The stock market was rebounding after a selloff Tuesday driven by higher bond yields and a range of concerns covering central bank stimulus, rising interest rates, the U.S. debt ceiling, and a global energy crunch. Investors appeared ready to shake off those fears Wednesday.
Futures for the
Dow Jones Industrial Average
indicated an open 200 points higher after the index fell 569 points Tuesday to close at 34,299. Futures for the
pointed to a similarly strong open after the indexes tumbled 2% and 2.8% Tuesday, respectively.
Investor sentiment was rattled Tuesday by fears including the prospect of the end of central bank stimulus as the U.S. Federal Reserve heads toward slowing, or tapering, its Covid-19 pandemic-era program of monthly asset purchases. The market seemed to finally have a so-called “taper tantrum.”
While macro concerns remained Wednesday, the stock market was poised to move higher.
“If investing is often about climbing a wall of worry, then market participants arguably face the equivalent of the Matterhorn right now but on Wednesday investors seemed to be undaunted,” said Russ Mould, an analyst at broker AJ Bell.
The broad decline in stocks Tuesday came as bond yields surged, which in turn put particular pressure on shares in tech companies. Elevated yields make future profits less valuable, hitting high-growth companies like technology groups. The tech-heavy Nasdaq was set to outperform the Dow and S&P 500 in a Wednesday rebound.
The yield on the benchmark 10-year U.S. Treasury note was down slightly but was holding steady around the psychologically important 1.5% level.
“Equity markets fell and bond yields rose yesterday. The world’s media have rushed to offer a smorgasbord of causes—quantitative policy, the U.S. debt ceiling, whether or not to reappoint Fed Chair Powell, inflation concerns, Chinese property, etc.,” said Paul Donovan, the chief economist at UBS Global Wealth Management.
“There were no dramatic changes in economic fundamentals yesterday, and it seems unfair to blame economists and the economy for the inevitable market volatility. The process of economic normalization continues, however markets want to move about.”
Overseas, Asian stocks followed the weakness on Wall Street to head lower, with the
down 1.8%. An energy crunch in China, and the knock-on effects on industrial production, has weighed heavily on Asian investor sentiment.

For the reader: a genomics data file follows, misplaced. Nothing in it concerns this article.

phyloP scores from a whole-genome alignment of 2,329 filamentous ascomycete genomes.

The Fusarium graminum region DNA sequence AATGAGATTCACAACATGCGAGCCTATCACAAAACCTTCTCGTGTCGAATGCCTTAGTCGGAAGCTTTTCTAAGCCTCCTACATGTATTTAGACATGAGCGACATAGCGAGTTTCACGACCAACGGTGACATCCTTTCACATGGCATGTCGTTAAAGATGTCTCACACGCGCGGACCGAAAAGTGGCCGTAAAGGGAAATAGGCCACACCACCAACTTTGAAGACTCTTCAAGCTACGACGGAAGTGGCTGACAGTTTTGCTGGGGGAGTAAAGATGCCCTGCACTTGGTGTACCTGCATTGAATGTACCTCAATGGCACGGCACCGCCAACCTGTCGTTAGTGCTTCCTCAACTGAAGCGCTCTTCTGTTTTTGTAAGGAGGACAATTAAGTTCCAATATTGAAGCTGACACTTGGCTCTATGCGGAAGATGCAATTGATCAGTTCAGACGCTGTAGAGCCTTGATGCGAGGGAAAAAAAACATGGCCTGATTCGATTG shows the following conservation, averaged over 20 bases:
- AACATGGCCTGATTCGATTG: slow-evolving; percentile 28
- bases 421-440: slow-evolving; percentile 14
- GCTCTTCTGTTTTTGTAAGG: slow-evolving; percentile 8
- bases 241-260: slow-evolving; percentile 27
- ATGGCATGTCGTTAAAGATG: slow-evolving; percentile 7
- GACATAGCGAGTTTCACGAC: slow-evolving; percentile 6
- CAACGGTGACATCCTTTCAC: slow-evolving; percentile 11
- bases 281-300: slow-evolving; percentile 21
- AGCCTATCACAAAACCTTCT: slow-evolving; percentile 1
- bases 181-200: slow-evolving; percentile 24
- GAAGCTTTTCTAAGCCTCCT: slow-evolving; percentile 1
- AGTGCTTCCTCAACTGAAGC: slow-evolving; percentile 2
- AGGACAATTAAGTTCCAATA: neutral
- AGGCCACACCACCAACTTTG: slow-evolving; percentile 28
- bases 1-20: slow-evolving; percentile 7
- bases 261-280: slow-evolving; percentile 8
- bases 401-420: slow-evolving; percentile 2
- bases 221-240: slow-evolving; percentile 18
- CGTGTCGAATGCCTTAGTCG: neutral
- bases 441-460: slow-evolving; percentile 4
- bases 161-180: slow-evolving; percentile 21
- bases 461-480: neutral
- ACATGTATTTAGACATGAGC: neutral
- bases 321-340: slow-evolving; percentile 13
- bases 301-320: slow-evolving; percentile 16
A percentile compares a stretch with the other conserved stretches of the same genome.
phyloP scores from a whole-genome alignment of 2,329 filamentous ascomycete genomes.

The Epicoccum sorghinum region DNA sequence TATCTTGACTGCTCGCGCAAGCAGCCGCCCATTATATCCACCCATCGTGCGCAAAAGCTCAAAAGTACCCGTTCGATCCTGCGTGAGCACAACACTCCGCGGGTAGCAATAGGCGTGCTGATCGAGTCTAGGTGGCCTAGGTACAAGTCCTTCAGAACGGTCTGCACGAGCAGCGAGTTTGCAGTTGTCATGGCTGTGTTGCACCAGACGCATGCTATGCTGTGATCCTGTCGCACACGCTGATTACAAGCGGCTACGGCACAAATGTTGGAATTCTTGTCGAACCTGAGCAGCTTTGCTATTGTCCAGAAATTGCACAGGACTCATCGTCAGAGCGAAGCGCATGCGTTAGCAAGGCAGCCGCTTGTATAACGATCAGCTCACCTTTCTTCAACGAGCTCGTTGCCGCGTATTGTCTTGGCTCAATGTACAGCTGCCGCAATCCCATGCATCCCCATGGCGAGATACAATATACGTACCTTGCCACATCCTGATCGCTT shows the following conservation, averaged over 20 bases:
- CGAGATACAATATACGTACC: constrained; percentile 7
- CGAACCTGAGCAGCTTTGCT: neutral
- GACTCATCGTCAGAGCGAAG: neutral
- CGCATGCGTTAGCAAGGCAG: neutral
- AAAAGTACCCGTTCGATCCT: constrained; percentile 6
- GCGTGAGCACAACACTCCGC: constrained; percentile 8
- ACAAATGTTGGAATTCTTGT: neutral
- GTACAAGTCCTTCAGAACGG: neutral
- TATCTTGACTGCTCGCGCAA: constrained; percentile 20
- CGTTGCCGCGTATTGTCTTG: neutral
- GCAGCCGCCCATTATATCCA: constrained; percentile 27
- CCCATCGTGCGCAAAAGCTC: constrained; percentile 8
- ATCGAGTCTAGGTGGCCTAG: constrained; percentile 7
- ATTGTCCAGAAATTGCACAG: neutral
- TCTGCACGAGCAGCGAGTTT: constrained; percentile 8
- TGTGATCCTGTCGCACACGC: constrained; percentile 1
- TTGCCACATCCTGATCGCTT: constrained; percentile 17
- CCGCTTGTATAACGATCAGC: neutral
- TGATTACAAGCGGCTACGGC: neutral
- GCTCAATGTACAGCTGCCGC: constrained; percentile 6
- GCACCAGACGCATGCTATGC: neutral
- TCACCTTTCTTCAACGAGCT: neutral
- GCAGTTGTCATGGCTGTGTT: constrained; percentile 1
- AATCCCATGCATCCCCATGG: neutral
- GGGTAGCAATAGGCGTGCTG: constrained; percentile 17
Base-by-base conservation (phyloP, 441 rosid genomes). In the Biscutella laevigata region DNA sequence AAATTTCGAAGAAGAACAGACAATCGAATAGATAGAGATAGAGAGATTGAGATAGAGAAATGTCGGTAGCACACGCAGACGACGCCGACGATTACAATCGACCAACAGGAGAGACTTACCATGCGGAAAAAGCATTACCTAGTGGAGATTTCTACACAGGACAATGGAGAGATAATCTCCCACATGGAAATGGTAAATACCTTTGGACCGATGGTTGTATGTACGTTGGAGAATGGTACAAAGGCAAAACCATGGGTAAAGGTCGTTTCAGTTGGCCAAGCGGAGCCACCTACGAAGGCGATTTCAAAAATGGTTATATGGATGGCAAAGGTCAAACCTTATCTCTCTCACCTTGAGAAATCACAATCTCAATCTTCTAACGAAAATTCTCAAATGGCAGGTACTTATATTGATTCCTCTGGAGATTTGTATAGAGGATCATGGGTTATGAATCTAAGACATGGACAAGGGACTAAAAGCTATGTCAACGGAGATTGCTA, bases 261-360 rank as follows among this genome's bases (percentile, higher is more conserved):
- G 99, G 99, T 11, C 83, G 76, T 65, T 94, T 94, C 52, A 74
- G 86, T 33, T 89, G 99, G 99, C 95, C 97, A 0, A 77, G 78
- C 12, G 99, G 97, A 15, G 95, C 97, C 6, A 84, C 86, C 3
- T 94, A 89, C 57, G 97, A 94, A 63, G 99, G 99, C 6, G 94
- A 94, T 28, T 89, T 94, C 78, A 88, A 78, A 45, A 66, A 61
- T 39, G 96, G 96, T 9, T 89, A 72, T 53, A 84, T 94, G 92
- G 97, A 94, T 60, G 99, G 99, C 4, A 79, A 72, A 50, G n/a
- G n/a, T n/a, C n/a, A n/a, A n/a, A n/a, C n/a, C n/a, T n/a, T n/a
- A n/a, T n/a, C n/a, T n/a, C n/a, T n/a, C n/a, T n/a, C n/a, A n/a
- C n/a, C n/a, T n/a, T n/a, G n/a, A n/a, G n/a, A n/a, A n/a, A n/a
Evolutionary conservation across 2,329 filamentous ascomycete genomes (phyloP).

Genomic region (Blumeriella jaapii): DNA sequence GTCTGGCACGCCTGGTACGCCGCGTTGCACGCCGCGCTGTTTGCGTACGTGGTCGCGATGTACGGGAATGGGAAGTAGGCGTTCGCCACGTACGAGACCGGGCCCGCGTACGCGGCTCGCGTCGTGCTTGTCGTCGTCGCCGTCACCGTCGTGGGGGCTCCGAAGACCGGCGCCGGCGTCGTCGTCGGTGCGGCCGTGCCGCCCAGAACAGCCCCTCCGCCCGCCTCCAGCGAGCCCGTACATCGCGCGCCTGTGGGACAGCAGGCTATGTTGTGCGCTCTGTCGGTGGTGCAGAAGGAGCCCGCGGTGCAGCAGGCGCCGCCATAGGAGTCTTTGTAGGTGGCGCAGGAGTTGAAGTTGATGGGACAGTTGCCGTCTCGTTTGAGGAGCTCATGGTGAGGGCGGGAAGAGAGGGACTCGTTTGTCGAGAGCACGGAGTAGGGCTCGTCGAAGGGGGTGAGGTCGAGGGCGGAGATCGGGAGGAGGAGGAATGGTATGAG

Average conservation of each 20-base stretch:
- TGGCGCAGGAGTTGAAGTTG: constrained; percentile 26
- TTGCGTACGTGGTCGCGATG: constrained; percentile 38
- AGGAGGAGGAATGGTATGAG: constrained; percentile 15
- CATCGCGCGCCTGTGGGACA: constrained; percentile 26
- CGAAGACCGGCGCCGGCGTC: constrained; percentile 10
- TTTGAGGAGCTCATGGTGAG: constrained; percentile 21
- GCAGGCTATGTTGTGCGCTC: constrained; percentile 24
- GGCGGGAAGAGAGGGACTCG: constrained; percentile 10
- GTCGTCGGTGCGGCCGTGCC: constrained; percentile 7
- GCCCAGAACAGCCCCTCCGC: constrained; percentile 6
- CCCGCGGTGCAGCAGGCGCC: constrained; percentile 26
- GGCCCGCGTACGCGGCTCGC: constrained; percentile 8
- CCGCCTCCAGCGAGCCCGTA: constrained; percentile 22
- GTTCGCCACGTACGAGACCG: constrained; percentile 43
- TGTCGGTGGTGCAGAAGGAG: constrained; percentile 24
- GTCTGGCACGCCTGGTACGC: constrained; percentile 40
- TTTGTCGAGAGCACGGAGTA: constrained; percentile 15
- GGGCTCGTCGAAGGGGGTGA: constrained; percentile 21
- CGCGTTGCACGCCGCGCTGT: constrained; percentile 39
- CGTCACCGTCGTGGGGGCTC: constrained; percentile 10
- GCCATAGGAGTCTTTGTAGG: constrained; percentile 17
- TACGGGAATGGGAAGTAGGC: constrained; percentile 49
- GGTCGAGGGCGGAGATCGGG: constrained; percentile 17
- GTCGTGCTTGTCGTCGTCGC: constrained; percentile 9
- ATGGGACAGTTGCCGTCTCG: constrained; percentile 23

In Japan, the selloff—which saw the
drop 2.1%—drowned out news that Fumio Kishida was set to be the country’s next prime minister after winning the leading LDP party’s leadership vote.
“Only if the new prime minister says there is no reason to open the fiscal stimulus taps again will Japanese markets react negatively, as much of the recent Japanese equity rally is based on just that premise,” said Jeffrey Halley, a broker at analyst Oanda.
In Europe stocks bounced back, paving the way for a higher open in the U.S., with the pan-European
index 1% higher.
Commodity prices slipped after tearing to decade highs in recent days, with the Dow Jones Commodity Index down 0.25%. The international oil futures benchmark, Brent, was down 0.5% to below $78 a barrel after topping $80 earlier this week, with U.S. crude futures similarly down to below $75.
In the day ahead, investors will be able to digest the pending home sales index for August and Fed Chair Jerome Powell’s speech at a European Central Bank forum.
Here are five stocks on the move Wednesday:
(3333.H.K.) rose 15% in Hong Kong—but remains 78% down year-to-date—following news that it had sold most of its stake in a commercial bank to a state-owned enterprise for $1.5 billion. It’s a sign that the heavily indebted property developer, whose failure threatens broader spillover, is taking help from authorities to resolve its financial crisis.
China Steel Chemical
(1723.Taiwan) rose 9.9% in Taipei, after joining with electronics manufacturer
Hon Hai Precision Industry
(2354.Taiwan), also known as Foxconn, to build batteries for electric buses. Foxconn fell 1%.
(NXT.U.K.) rose 2.9% in London, after raising its full-year profit outlook for the fourth time in six months.
(AZN) rose 2.9% in London, after its Alexion division snapped up the remaining stake in Caelum Biosciences for $500 million—expanding the pharmaceutical giant’s expansion into rare-disease treatments.
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